64  ·  Survey Results:  Survey Questions and Responses
used to purchase materials result in reduced acquisitions and much longer shipping times due to reliance on surface
mail through postal systems. Other challenges include shortage of space, and need for more staff, especially dedicated
acquisitions staff. For Slavic resources, the challenge is getting materials from Eastern Europe; shipment can be slow,
as can mechanism for ordering (credit card processing is slow with smaller vendors). For Western Europe, a particular
challenge (for German resources) is the licensing agreements, which are always on an FTE basis.
Exchange rate fluctuations make it a challenge for budgeting purposes—have tried to set up a contingency fund. Much
time needed to set up an approval plan, slower service from overseas vendors. Have not found a means of getting
around these last two.
Expansion of programs: for years, Duke relied on UNC to collect Chinese language materials, but the Duke program
expanded to more than 40 faculty and was focused on areas UNC was not collecting. So the agreement has been
changed (Duke now collects post-Cultural Revolution) and a librarian hired to provide service. Need for language
expertise in acquisitions and cataloging—solutions have ranged from hiring staff, to outsourcing cataloging ,to having
the subject librarian assist with original cataloging, to shifting to LC (from Dewey), which enhances the library’s ability
to use copy. Acquisition of materials from overseas—solutions include LC Cooperative Acquisitions plans, and travel to
country to establish contacts and build relationships.
Flat Budgets: We experience several challenges due to flat budgets. First, publishing is expanding within our regions,
and our buying power is dropping. Yet we are still expected to purchase core materials for faculty. At the same time,
there is more emphasis on global studies at the university. The programs are expanding, and new programs are being
created. There are new programs for the Middle East and for South Asia. We do not have any extra funds to devote to
these programs. Librarians serve on the executive boards of our area centers. We have a close relationship to faculty and
so we have a forum within which to explain the library’s budget limitations. Our explanations do not halt the need for
program expansions, but it does at least make them aware of our challenges. Most of the area studies units also have
large exchange programs. All other gift and exchange programs have been eliminated but ours. This supplements our
collections and helps us add grey material and ephemera to the collections. We also belong to cooperative programs
within CRL and our small regional consortiums. Some of the regional consortiums have been able to negotiate joint
purchases of electronic resources. Others have been able to divide up collecting responsibilities in certain regions or
countries. One project will ensure the preservation of all hard copy serials indexed in the Hispanic American Periodical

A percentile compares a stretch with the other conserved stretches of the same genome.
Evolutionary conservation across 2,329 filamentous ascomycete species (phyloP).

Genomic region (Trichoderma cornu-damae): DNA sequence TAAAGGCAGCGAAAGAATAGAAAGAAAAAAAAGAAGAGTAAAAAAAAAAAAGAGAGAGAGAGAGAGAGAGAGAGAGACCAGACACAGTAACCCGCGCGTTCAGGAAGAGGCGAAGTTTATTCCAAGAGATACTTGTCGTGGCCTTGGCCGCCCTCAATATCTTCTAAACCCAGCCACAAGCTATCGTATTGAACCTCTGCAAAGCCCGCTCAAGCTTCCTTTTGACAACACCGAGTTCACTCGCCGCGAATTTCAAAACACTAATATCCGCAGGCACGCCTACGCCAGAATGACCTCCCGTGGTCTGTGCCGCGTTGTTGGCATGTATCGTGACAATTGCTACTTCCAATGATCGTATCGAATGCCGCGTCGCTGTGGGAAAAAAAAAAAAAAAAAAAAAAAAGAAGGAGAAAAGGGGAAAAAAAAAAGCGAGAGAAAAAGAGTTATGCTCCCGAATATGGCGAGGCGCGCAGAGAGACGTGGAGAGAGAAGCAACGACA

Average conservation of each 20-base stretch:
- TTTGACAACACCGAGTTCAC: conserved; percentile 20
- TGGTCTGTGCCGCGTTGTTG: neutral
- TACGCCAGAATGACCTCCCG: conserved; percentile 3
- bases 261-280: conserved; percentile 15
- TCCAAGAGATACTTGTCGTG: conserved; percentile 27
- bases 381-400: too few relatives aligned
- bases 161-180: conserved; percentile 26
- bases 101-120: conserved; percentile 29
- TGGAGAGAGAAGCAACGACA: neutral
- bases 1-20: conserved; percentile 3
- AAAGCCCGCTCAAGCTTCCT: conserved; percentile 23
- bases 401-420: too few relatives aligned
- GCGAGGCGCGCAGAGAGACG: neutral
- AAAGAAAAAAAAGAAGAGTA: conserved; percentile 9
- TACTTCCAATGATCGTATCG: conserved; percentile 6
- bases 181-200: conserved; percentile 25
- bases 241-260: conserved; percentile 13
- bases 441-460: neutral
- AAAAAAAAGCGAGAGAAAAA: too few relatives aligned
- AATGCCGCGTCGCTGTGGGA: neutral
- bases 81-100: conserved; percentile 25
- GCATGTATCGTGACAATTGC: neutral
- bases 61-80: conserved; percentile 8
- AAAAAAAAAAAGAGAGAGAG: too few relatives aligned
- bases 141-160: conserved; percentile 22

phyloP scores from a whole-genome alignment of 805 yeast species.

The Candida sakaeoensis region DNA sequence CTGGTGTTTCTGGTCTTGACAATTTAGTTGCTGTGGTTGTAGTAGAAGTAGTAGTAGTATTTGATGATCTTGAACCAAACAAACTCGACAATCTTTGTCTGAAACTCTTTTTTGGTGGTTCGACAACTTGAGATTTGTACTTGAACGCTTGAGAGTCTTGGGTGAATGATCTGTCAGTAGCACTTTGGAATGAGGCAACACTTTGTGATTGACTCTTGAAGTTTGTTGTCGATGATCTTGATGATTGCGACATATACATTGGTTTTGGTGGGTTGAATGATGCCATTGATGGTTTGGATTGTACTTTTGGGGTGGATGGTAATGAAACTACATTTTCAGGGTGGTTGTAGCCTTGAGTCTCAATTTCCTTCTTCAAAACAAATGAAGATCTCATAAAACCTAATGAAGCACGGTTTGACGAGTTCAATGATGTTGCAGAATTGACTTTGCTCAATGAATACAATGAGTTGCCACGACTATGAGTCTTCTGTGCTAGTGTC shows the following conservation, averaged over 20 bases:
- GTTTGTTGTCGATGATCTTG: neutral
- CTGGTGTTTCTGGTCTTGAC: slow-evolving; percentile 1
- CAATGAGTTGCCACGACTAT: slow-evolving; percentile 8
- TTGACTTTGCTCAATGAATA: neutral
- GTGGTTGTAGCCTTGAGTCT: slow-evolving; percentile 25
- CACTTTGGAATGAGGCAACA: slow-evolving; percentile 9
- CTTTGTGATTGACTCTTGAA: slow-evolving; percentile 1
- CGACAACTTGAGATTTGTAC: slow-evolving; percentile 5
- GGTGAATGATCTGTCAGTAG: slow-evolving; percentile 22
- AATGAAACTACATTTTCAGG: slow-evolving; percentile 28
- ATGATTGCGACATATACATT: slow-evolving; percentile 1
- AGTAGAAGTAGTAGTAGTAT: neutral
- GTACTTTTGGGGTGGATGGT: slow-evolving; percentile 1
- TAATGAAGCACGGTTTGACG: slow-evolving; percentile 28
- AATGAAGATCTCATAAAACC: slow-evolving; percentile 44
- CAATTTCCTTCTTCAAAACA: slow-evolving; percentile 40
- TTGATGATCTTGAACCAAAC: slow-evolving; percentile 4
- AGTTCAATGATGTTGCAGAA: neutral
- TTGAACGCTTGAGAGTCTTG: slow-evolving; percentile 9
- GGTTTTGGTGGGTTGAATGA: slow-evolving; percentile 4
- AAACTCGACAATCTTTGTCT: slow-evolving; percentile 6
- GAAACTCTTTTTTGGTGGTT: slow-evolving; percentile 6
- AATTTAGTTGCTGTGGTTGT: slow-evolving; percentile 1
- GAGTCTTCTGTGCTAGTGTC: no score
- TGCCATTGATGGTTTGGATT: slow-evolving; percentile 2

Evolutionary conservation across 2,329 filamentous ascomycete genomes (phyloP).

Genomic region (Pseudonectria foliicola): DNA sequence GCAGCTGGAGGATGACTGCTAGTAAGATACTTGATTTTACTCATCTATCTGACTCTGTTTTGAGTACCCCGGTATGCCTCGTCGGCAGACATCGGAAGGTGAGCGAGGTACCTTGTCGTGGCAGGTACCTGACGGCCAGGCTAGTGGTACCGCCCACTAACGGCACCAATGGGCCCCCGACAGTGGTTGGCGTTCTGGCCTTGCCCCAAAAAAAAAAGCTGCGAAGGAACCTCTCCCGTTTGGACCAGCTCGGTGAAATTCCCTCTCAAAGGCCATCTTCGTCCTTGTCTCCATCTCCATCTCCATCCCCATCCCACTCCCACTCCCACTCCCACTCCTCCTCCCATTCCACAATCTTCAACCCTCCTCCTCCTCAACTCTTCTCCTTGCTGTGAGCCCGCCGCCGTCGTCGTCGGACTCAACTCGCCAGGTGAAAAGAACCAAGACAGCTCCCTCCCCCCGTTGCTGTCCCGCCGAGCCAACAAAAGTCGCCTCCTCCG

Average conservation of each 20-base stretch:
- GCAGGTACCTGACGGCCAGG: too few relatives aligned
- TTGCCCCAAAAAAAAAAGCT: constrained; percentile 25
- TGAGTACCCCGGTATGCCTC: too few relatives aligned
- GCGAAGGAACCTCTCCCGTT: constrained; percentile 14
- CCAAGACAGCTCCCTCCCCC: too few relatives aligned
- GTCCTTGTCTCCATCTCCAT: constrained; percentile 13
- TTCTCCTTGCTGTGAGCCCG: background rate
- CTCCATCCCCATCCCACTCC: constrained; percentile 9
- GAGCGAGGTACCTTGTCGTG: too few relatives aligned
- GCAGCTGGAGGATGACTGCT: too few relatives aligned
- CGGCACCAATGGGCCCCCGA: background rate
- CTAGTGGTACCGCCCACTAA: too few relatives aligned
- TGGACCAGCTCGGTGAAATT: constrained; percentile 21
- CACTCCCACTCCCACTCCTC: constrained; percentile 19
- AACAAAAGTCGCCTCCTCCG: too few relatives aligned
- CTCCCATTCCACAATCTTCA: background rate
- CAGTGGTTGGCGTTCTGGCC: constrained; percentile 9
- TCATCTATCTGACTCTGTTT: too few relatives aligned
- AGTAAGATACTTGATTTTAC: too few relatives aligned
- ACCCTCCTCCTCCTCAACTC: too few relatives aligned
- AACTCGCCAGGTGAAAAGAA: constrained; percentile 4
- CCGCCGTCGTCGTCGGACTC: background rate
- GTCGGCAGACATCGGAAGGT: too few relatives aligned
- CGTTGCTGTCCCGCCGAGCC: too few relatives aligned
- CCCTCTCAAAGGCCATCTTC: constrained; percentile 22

Index (HAPI). De-emphasis on print monographs: Electronic and digital resources get increasingly more of the resources
than traditional resources. This is the way of the future. Therefore, at our institution, traditional monographs budgets
are under constant attack. This is despite the fact that our academic programs meet all the criteria for giving a fund
more money: the most prestigious programs on campus, increased number of students, increased number of new
faculty positions, and those programs favored by the administration. There is an emphasis on using circulation data for
resource allocation. Since our foreign language titles don’t circulate as much as titles in English, we are always fighting
to keep our funds from being cut. Circ data for five years is used as a basis to cut funds. We did our own study of circ
data, and discovered that although our books do not circulate as much during the first five years, after that five year
mark the circ statistics go way up. We are also told that we can no longer and should not collect for the future. This is
a challenge for unique research collections like ours. We see ourselves as a research collection and there has also been
a de-emphasis on being a research library. We have begun to describe our collections as niche collections. Fifty-eight
percent of the collections are area studies collections, and the area studies collections, specifically Ibero-American,
Slavic, and East Asian, are the strongest collections and are nationally known. We have also begun to talk about area
studies collections as Special Collections. I strongly believe that our future survival lies in being identified as being part
of Special Collections. I also educate our administrators on the global digital divide. That is, since countries vary in
their technology infrastructure, we are decades away from being able to purchase the electronic and digital resources
that our undergraduates crave and our collection development managers prioritize. Lack of Space: We are all facing
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